Surface of the Sun

Have you ever taken a look at

the Surface of the Sun?

If you have been contemplating investing in a solar telescope, then the time has never been better, as we have been receiving some interesting news reports recently about changes on the surface of the Sun.

It is quite coincidental that we have been discussing the wonders of solar astronomy here on TelescopeHub.com. We have also been reviewing some of the merits of solar astronomy using a dedicated solar telescope, or alternatively adding a solar filter to your night time telescope. And as we have been discussing the interest factor in observing the Sun as a subject of astronomy, there have been some interesting developments right in front of our eyes! And the eyes and telescopes of the astronomers around the world – including NASA!

It is a Coronal Hole!Best Solar Telescope

NASA has observed an enormous black area growing and developing on the surface of the Sun. Now I realise that this is not something that we all worry about every day, and I am sure that there is nothing to worry about here. But if you are interested, the appearance of this mysterious dark region on the surface of the Sun was first spotted by NASA’s Solar Dynamics Observatory spacecraft. As the strange darkened region continued to develop, it eventually became observable even from Earth. Even amateur solar astronomers were able to observe the anomalous region on the Sun, which is clearly a different solar reaction to the usual solar flares and sun spots that we are accustomed to seeing on the surface of the Sun. However, NASA have been quick to point out, that while it looks troubling, the solar disturbance does not represent any significant in terms of the Sun’s enormous output of energy, and the dark region is nothing to fear.

Nothing to fear!

To allay our fears further, NASA has stated that the dark patch on the surface of the Sun was caused by a “Coronal hole”, which can be explained as a much larger occurrence of a fairly common phenomenon on the surface of the Sun.
The development of a Coronal hole is formed by variation of the outer region of the Sun’s atmosphere, whereby the coronal hole is observed to be a slightly lower density than the surrounding area of the sun’s corona.
Because the Coronal hole has a slightly lower density, it can be observed to have a slightly lower temperature than the surrounding surface of the Sun, and hence appears through a solar telescope as a slightly darker region. Although this is a very definite temperature difference, the difference is only relative to the extreme conditions on the surface of the Sun, and the Coronal hole is not really a hole, and is not really much cooler than the surroundings – it is still a very extreme environment!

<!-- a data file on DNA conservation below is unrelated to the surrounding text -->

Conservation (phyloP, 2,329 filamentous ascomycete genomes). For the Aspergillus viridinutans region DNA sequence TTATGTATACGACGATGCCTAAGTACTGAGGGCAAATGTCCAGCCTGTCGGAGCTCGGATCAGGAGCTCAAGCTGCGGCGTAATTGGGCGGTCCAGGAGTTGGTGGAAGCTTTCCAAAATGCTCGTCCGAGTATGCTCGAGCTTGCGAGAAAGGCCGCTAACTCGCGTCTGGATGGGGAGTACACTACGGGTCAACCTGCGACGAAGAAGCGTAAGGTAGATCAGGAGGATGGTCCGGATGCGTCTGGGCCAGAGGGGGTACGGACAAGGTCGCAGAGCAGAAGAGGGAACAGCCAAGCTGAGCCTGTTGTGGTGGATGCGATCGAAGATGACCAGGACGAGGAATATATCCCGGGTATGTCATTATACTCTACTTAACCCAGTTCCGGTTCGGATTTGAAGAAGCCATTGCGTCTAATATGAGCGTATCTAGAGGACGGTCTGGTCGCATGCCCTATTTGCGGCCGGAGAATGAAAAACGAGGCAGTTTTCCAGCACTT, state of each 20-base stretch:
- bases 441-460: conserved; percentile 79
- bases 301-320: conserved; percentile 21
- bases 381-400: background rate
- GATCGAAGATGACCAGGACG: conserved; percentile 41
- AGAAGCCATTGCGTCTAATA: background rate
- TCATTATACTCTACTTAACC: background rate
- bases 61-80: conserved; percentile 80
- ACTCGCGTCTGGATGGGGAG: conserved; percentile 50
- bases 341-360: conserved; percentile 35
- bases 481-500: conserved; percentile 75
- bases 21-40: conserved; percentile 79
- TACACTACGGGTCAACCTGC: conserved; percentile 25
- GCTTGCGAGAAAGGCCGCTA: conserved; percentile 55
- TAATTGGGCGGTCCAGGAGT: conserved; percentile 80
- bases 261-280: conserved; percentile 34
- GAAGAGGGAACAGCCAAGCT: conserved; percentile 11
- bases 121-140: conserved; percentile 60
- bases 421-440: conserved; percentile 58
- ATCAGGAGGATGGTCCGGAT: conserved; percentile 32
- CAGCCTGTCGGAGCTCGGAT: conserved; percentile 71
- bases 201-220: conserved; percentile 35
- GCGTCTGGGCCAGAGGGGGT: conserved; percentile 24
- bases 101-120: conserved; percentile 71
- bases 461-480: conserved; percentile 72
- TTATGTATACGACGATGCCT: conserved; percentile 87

Interesting to observe the changes on the Surface of the Sun!
Nevertheless, this solar phenomenon is exactly why we at telecsopehub are so excited to bring news and reviews to you of all things astronomical, and here is the proof. The amazing and ever changing surface of the Sun is yet another interesting subject for amateur astronomers to observe. I am certain that even the professionals at NASA got more than a little excited by these recent developments!

The exciting thing is that for all of us, we have the capability and the technology available such that we can experience the very same rush that even the professional astronomers get when they make these types of sensational observations. For a relatively modest investment, you can purchase an extremely powerful and sensitive telescope that you can set up easily, operate with no formal training, and be able to unravel the mysteries of the universe right in your very own backyard.

The sky is the limit, you can start off small and build up your capability as your experience and thirst for knowledge increases. Even with a smaller sized telescope, you will be able to explore most of the solar system, such as our nearby planets, our Moon, as well as the moons around our neighboring planets. Don’t forget, you can use your telescope for night time viewing as well as day time observations of the Sun if you have a solar filter, or you can also explore the world around you, which always looks somehow different through a telescope!

In Summary – keep your telescope skywards!

As you become more experienced, and your astronomical interest begins to expand, you can simply and easily upgrade your telescope technology to larger and more powerful models which will enable you to see deeper and more clearly than you ever thought possible. Being able to observe objects outside of the solar system is a never ending source of amazement, and such things as distant galaxies, globular clusters, comets and asteroids are just a few of the wondrous objects to keep you amused for many late nights!

Keep reading our blog for some bigger and better ideas to keep you motivated!

 

 

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